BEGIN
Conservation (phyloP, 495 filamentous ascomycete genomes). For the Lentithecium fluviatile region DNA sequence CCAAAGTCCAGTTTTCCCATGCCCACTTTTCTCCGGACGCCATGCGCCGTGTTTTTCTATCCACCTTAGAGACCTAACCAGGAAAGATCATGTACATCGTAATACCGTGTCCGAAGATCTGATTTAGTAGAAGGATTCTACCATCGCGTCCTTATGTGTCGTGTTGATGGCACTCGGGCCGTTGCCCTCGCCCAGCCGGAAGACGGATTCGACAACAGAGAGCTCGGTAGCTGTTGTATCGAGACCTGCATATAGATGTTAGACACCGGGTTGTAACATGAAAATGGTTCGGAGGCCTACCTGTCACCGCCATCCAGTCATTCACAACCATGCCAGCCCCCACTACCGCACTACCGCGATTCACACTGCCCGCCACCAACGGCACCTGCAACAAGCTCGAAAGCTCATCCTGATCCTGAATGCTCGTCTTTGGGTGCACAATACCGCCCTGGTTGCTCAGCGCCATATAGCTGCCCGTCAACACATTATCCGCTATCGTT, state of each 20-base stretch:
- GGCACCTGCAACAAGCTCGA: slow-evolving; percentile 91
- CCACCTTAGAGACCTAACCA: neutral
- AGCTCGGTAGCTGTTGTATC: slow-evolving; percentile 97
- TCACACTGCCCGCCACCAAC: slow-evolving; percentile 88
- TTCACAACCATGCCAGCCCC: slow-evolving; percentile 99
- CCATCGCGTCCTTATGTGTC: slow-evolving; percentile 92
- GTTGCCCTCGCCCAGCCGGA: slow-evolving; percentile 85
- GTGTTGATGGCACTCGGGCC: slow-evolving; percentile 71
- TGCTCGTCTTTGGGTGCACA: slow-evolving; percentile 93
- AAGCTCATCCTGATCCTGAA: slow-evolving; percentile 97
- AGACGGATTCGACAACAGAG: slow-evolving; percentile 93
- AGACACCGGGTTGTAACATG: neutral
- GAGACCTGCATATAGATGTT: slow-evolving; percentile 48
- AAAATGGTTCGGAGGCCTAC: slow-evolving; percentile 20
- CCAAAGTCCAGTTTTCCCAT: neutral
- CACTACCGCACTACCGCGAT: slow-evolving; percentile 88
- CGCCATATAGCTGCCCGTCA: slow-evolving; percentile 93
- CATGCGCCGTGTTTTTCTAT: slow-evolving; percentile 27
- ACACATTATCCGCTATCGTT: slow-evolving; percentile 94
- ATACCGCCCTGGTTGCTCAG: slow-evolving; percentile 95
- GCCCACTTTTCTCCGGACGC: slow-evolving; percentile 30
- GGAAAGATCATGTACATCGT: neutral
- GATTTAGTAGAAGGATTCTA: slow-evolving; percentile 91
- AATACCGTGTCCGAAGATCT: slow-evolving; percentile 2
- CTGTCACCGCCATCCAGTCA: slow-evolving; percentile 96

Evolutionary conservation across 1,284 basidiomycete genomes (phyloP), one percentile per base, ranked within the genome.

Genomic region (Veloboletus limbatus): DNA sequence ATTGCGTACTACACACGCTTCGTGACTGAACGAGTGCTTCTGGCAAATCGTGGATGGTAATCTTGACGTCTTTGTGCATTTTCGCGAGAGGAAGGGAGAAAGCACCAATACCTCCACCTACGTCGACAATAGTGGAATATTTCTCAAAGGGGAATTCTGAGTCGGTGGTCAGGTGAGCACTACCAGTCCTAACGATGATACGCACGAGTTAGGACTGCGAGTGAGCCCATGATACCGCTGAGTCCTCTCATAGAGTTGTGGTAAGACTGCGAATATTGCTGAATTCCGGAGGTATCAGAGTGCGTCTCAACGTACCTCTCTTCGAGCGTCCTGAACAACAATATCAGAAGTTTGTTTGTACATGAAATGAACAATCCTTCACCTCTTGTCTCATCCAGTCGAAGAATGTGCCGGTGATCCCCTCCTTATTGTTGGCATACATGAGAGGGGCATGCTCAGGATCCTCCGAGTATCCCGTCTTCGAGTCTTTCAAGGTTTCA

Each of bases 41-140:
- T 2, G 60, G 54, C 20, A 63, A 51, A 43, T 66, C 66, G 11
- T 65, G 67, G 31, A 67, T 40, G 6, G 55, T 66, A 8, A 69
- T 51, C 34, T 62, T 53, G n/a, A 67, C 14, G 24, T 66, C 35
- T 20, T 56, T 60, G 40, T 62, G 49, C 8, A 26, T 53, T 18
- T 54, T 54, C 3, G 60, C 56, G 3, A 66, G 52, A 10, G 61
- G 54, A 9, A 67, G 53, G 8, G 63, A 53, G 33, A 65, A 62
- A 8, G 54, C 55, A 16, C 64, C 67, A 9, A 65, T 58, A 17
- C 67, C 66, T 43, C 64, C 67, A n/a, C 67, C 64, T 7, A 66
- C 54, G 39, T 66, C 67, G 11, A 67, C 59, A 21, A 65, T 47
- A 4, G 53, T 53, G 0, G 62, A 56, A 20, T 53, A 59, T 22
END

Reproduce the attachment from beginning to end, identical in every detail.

Conservation (phyloP, 495 filamentous ascomycete genomes). For the Lentithecium fluviatile region DNA sequence CCAAAGTCCAGTTTTCCCATGCCCACTTTTCTCCGGACGCCATGCGCCGTGTTTTTCTATCCACCTTAGAGACCTAACCAGGAAAGATCATGTACATCGTAATACCGTGTCCGAAGATCTGATTTAGTAGAAGGATTCTACCATCGCGTCCTTATGTGTCGTGTTGATGGCACTCGGGCCGTTGCCCTCGCCCAGCCGGAAGACGGATTCGACAACAGAGAGCTCGGTAGCTGTTGTATCGAGACCTGCATATAGATGTTAGACACCGGGTTGTAACATGAAAATGGTTCGGAGGCCTACCTGTCACCGCCATCCAGTCATTCACAACCATGCCAGCCCCCACTACCGCACTACCGCGATTCACACTGCCCGCCACCAACGGCACCTGCAACAAGCTCGAAAGCTCATCCTGATCCTGAATGCTCGTCTTTGGGTGCACAATACCGCCCTGGTTGCTCAGCGCCATATAGCTGCCCGTCAACACATTATCCGCTATCGTT, state of each 20-base stretch:
- GGCACCTGCAACAAGCTCGA: slow-evolving; percentile 91
- CCACCTTAGAGACCTAACCA: neutral
- AGCTCGGTAGCTGTTGTATC: slow-evolving; percentile 97
- TCACACTGCCCGCCACCAAC: slow-evolving; percentile 88
- TTCACAACCATGCCAGCCCC: slow-evolving; percentile 99
- CCATCGCGTCCTTATGTGTC: slow-evolving; percentile 92
- GTTGCCCTCGCCCAGCCGGA: slow-evolving; percentile 85
- GTGTTGATGGCACTCGGGCC: slow-evolving; percentile 71
- TGCTCGTCTTTGGGTGCACA: slow-evolving; percentile 93
- AAGCTCATCCTGATCCTGAA: slow-evolving; percentile 97
- AGACGGATTCGACAACAGAG: slow-evolving; percentile 93
- AGACACCGGGTTGTAACATG: neutral
- GAGACCTGCATATAGATGTT: slow-evolving; percentile 48
- AAAATGGTTCGGAGGCCTAC: slow-evolving; percentile 20
- CCAAAGTCCAGTTTTCCCAT: neutral
- CACTACCGCACTACCGCGAT: slow-evolving; percentile 88
- CGCCATATAGCTGCCCGTCA: slow-evolving; percentile 93
- CATGCGCCGTGTTTTTCTAT: slow-evolving; percentile 27
- ACACATTATCCGCTATCGTT: slow-evolving; percentile 94
- ATACCGCCCTGGTTGCTCAG: slow-evolving; percentile 95
- GCCCACTTTTCTCCGGACGC: slow-evolving; percentile 30
- GGAAAGATCATGTACATCGT: neutral
- GATTTAGTAGAAGGATTCTA: slow-evolving; percentile 91
- AATACCGTGTCCGAAGATCT: slow-evolving; percentile 2
- CTGTCACCGCCATCCAGTCA: slow-evolving; percentile 96

Evolutionary conservation across 1,284 basidiomycete genomes (phyloP), one percentile per base, ranked within the genome.

Genomic region (Veloboletus limbatus): DNA sequence ATTGCGTACTACACACGCTTCGTGACTGAACGAGTGCTTCTGGCAAATCGTGGATGGTAATCTTGACGTCTTTGTGCATTTTCGCGAGAGGAAGGGAGAAAGCACCAATACCTCCACCTACGTCGACAATAGTGGAATATTTCTCAAAGGGGAATTCTGAGTCGGTGGTCAGGTGAGCACTACCAGTCCTAACGATGATACGCACGAGTTAGGACTGCGAGTGAGCCCATGATACCGCTGAGTCCTCTCATAGAGTTGTGGTAAGACTGCGAATATTGCTGAATTCCGGAGGTATCAGAGTGCGTCTCAACGTACCTCTCTTCGAGCGTCCTGAACAACAATATCAGAAGTTTGTTTGTACATGAAATGAACAATCCTTCACCTCTTGTCTCATCCAGTCGAAGAATGTGCCGGTGATCCCCTCCTTATTGTTGGCATACATGAGAGGGGCATGCTCAGGATCCTCCGAGTATCCCGTCTTCGAGTCTTTCAAGGTTTCA

Each of bases 41-140:
- T 2, G 60, G 54, C 20, A 63, A 51, A 43, T 66, C 66, G 11
- T 65, G 67, G 31, A 67, T 40, G 6, G 55, T 66, A 8, A 69
- T 51, C 34, T 62, T 53, G n/a, A 67, C 14, G 24, T 66, C 35
- T 20, T 56, T 60, G 40, T 62, G 49, C 8, A 26, T 53, T 18
- T 54, T 54, C 3, G 60, C 56, G 3, A 66, G 52, A 10, G 61
- G 54, A 9, A 67, G 53, G 8, G 63, A 53, G 33, A 65, A 62
- A 8, G 54, C 55, A 16, C 64, C 67, A 9, A 65, T 58, A 17
- C 67, C 66, T 43, C 64, C 67, A n/a, C 67, C 64, T 7, A 66
- C 54, G 39, T 66, C 67, G 11, A 67, C 59, A 21, A 65, T 47
- A 4, G 53, T 53, G 0, G 62, A 56, A 20, T 53, A 59, T 22